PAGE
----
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Rewriting the same book perhaps?
on 23 May 2013
I have always found Auster's prose seductive and free-flowing, not at all jarring or difficult to follow and `Leviathan' is no exception. The story follows the life of a one Benjamin Sachs and is narrated retrospectively by his one-time friend, Peter Aaron. The book is in some ways an investigation into another man's life and how little we really know about living inside someone else's head.
This is my second reading of the book and I found it just as gripping, just as mesmerizing as the first read. There are some improbable twists of fate and at times some of the characters are too one-dimensional and unrealistic. But Auster does his best to explain these away.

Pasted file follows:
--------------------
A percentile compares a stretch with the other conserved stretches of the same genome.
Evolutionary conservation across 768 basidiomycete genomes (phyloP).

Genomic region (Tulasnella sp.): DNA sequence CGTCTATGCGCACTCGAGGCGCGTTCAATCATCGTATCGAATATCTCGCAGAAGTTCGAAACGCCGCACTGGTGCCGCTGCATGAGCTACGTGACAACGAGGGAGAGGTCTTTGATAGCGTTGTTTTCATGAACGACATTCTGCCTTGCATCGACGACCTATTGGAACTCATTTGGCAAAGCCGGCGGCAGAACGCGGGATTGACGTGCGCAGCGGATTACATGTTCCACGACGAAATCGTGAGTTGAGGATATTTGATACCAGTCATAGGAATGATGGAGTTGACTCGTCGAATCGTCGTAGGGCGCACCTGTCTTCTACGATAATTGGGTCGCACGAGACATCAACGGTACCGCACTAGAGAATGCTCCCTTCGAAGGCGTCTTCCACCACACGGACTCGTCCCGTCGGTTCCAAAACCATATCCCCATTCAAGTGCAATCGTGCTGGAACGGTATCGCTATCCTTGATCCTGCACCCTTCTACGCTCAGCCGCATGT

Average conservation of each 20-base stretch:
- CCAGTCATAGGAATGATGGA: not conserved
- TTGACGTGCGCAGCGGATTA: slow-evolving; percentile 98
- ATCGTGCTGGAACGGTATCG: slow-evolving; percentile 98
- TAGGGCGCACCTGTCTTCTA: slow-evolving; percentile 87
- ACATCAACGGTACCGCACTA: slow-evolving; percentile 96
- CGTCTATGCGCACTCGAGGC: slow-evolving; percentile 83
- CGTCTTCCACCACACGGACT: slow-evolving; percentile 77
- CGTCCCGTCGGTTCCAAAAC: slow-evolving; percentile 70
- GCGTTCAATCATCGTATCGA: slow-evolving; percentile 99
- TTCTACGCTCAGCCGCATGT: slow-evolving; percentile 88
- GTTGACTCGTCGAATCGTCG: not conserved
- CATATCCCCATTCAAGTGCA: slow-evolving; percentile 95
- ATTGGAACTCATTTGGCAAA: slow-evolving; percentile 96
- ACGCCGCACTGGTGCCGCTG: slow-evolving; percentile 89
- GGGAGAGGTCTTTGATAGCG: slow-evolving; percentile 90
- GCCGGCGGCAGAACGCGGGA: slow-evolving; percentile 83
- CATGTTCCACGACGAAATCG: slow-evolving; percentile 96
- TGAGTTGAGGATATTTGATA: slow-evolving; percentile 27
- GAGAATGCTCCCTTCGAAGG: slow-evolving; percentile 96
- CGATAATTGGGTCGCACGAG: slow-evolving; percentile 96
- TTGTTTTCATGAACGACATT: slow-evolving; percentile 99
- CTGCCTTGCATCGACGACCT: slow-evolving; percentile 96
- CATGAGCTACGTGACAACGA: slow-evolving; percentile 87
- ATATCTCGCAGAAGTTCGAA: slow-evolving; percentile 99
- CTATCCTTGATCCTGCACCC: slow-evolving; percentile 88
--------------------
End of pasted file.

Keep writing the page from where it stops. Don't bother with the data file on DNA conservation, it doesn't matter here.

There also seems to be some direct references to Auster's own life and it can come across as a bit of a thinly-veiled autobiography with a few vignettes thrown in here and there which makes for a bit of self-indulgence on the author's part. For example, Peter Aaron (Paul Auster) who smokes Schimmelpennincks, lives in Varick Street, NY, has a place in Vermont, is married to a Scandinavian, Iris (Siri), has a son from a first marriage, David (Daniel), and a daughter from the second, Sonia (Sophie), etc. Perhaps Sachs is a loose reference to Don DeLillo to whom he has dedicated the book.
In any case, these lazy comparisons aside, it is a good read and I would very much recommend it, but not as an introductory novel to this writer.